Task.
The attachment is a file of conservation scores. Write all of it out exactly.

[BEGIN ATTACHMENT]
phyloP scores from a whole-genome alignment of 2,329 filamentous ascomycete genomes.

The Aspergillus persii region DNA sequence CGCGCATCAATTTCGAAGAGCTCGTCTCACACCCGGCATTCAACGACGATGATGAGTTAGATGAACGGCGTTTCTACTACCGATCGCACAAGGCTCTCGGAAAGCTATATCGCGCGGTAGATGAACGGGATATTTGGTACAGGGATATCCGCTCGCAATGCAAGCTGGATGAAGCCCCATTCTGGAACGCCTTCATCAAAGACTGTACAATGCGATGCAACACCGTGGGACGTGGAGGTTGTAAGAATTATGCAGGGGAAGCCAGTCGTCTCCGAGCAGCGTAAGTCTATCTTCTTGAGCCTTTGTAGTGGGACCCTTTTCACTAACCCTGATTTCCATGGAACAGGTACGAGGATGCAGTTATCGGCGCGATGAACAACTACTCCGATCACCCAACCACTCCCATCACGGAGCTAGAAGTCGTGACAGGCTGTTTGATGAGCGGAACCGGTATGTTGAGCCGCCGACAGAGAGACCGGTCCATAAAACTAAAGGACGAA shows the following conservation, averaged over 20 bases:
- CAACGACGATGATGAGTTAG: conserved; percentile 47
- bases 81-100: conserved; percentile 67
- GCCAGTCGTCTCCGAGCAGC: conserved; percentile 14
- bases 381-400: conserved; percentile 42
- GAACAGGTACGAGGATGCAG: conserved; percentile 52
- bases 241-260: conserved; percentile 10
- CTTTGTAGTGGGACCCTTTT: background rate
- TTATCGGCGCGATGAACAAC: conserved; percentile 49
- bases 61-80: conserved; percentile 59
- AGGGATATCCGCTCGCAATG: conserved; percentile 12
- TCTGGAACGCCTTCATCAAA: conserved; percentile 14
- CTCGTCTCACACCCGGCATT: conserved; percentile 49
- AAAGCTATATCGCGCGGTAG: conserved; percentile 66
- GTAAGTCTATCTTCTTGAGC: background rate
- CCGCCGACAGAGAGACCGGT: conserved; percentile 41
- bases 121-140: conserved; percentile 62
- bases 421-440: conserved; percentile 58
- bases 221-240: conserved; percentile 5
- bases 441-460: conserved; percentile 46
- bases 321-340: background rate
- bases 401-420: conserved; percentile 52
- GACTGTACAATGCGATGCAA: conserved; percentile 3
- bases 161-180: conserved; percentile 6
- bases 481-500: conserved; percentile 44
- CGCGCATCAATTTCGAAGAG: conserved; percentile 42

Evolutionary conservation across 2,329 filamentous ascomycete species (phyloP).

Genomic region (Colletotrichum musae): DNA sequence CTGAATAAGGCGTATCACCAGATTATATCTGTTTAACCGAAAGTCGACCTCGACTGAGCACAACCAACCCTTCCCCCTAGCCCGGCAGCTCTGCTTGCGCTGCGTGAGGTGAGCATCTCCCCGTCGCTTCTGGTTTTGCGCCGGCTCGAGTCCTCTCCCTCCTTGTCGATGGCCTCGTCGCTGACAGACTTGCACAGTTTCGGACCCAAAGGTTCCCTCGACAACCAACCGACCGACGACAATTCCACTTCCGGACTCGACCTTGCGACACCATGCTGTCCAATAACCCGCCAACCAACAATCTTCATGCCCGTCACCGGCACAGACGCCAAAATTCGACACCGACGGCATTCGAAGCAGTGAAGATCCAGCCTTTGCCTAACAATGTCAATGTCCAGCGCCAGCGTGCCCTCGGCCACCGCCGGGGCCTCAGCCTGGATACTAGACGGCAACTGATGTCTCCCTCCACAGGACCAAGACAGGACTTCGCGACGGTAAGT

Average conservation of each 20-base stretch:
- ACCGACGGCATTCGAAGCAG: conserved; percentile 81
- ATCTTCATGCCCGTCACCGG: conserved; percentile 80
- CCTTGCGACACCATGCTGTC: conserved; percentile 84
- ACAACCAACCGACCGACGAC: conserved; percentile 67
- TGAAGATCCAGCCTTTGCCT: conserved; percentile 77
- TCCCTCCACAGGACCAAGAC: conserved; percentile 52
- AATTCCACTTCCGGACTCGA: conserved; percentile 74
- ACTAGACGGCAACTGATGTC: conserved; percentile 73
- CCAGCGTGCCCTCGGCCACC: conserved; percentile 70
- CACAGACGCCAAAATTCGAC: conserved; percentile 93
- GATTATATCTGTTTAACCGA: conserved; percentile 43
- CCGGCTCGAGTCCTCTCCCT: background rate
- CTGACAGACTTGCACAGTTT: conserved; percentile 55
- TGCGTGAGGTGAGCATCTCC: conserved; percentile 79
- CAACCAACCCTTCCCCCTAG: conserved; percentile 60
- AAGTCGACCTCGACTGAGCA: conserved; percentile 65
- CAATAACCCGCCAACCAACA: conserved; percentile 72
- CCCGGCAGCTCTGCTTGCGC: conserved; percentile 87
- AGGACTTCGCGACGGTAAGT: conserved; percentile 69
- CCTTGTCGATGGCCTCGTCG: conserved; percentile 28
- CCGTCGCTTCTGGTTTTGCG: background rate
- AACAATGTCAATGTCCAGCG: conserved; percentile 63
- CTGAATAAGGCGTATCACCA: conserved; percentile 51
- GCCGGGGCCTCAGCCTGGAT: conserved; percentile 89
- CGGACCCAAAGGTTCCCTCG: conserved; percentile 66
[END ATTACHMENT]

phyloP scores from a whole-genome alignment of 2,329 filamentous ascomycete genomes.

The Aspergillus persii region DNA sequence CGCGCATCAATTTCGAAGAGCTCGTCTCACACCCGGCATTCAACGACGATGATGAGTTAGATGAACGGCGTTTCTACTACCGATCGCACAAGGCTCTCGGAAAGCTATATCGCGCGGTAGATGAACGGGATATTTGGTACAGGGATATCCGCTCGCAATGCAAGCTGGATGAAGCCCCATTCTGGAACGCCTTCATCAAAGACTGTACAATGCGATGCAACACCGTGGGACGTGGAGGTTGTAAGAATTATGCAGGGGAAGCCAGTCGTCTCCGAGCAGCGTAAGTCTATCTTCTTGAGCCTTTGTAGTGGGACCCTTTTCACTAACCCTGATTTCCATGGAACAGGTACGAGGATGCAGTTATCGGCGCGATGAACAACTACTCCGATCACCCAACCACTCCCATCACGGAGCTAGAAGTCGTGACAGGCTGTTTGATGAGCGGAACCGGTATGTTGAGCCGCCGACAGAGAGACCGGTCCATAAAACTAAAGGACGAA shows the following conservation, averaged over 20 bases:
- CAACGACGATGATGAGTTAG: conserved; percentile 47
- bases 81-100: conserved; percentile 67
- GCCAGTCGTCTCCGAGCAGC: conserved; percentile 14
- bases 381-400: conserved; percentile 42
- GAACAGGTACGAGGATGCAG: conserved; percentile 52
- bases 241-260: conserved; percentile 10
- CTTTGTAGTGGGACCCTTTT: background rate
- TTATCGGCGCGATGAACAAC: conserved; percentile 49
- bases 61-80: conserved; percentile 59
- AGGGATATCCGCTCGCAATG: conserved; percentile 12
- TCTGGAACGCCTTCATCAAA: conserved; percentile 14
- CTCGTCTCACACCCGGCATT: conserved; percentile 49
- AAAGCTATATCGCGCGGTAG: conserved; percentile 66
- GTAAGTCTATCTTCTTGAGC: background rate
- CCGCCGACAGAGAGACCGGT: conserved; percentile 41
- bases 121-140: conserved; percentile 62
- bases 421-440: conserved; percentile 58
- bases 221-240: conserved; percentile 5
- bases 441-460: conserved; percentile 46
- bases 321-340: background rate
- bases 401-420: conserved; percentile 52
- GACTGTACAATGCGATGCAA: conserved; percentile 3
- bases 161-180: conserved; percentile 6
- bases 481-500: conserved; percentile 44
- CGCGCATCAATTTCGAAGAG: conserved; percentile 42

Evolutionary conservation across 2,329 filamentous ascomycete species (phyloP).

Genomic region (Colletotrichum musae): DNA sequence CTGAATAAGGCGTATCACCAGATTATATCTGTTTAACCGAAAGTCGACCTCGACTGAGCACAACCAACCCTTCCCCCTAGCCCGGCAGCTCTGCTTGCGCTGCGTGAGGTGAGCATCTCCCCGTCGCTTCTGGTTTTGCGCCGGCTCGAGTCCTCTCCCTCCTTGTCGATGGCCTCGTCGCTGACAGACTTGCACAGTTTCGGACCCAAAGGTTCCCTCGACAACCAACCGACCGACGACAATTCCACTTCCGGACTCGACCTTGCGACACCATGCTGTCCAATAACCCGCCAACCAACAATCTTCATGCCCGTCACCGGCACAGACGCCAAAATTCGACACCGACGGCATTCGAAGCAGTGAAGATCCAGCCTTTGCCTAACAATGTCAATGTCCAGCGCCAGCGTGCCCTCGGCCACCGCCGGGGCCTCAGCCTGGATACTAGACGGCAACTGATGTCTCCCTCCACAGGACCAAGACAGGACTTCGCGACGGTAAGT

Average conservation of each 20-base stretch:
- ACCGACGGCATTCGAAGCAG: conserved; percentile 81
- ATCTTCATGCCCGTCACCGG: conserved; percentile 80
- CCTTGCGACACCATGCTGTC: conserved; percentile 84
- ACAACCAACCGACCGACGAC: conserved; percentile 67
- TGAAGATCCAGCCTTTGCCT: conserved; percentile 77
- TCCCTCCACAGGACCAAGAC: conserved; percentile 52
- AATTCCACTTCCGGACTCGA: conserved; percentile 74
- ACTAGACGGCAACTGATGTC: conserved; percentile 73
- CCAGCGTGCCCTCGGCCACC: conserved; percentile 70
- CACAGACGCCAAAATTCGAC: conserved; percentile 93
- GATTATATCTGTTTAACCGA: conserved; percentile 43
- CCGGCTCGAGTCCTCTCCCT: background rate
- CTGACAGACTTGCACAGTTT: conserved; percentile 55
- TGCGTGAGGTGAGCATCTCC: conserved; percentile 79
- CAACCAACCCTTCCCCCTAG: conserved; percentile 60
- AAGTCGACCTCGACTGAGCA: conserved; percentile 65
- CAATAACCCGCCAACCAACA: conserved; percentile 72
- CCCGGCAGCTCTGCTTGCGC: conserved; percentile 87
- AGGACTTCGCGACGGTAAGT: conserved; percentile 69
- CCTTGTCGATGGCCTCGTCG: conserved; percentile 28
- CCGTCGCTTCTGGTTTTGCG: background rate
- AACAATGTCAATGTCCAGCG: conserved; percentile 63
- CTGAATAAGGCGTATCACCA: conserved; percentile 51
- GCCGGGGCCTCAGCCTGGAT: conserved; percentile 89
- CGGACCCAAAGGTTCCCTCG: conserved; percentile 66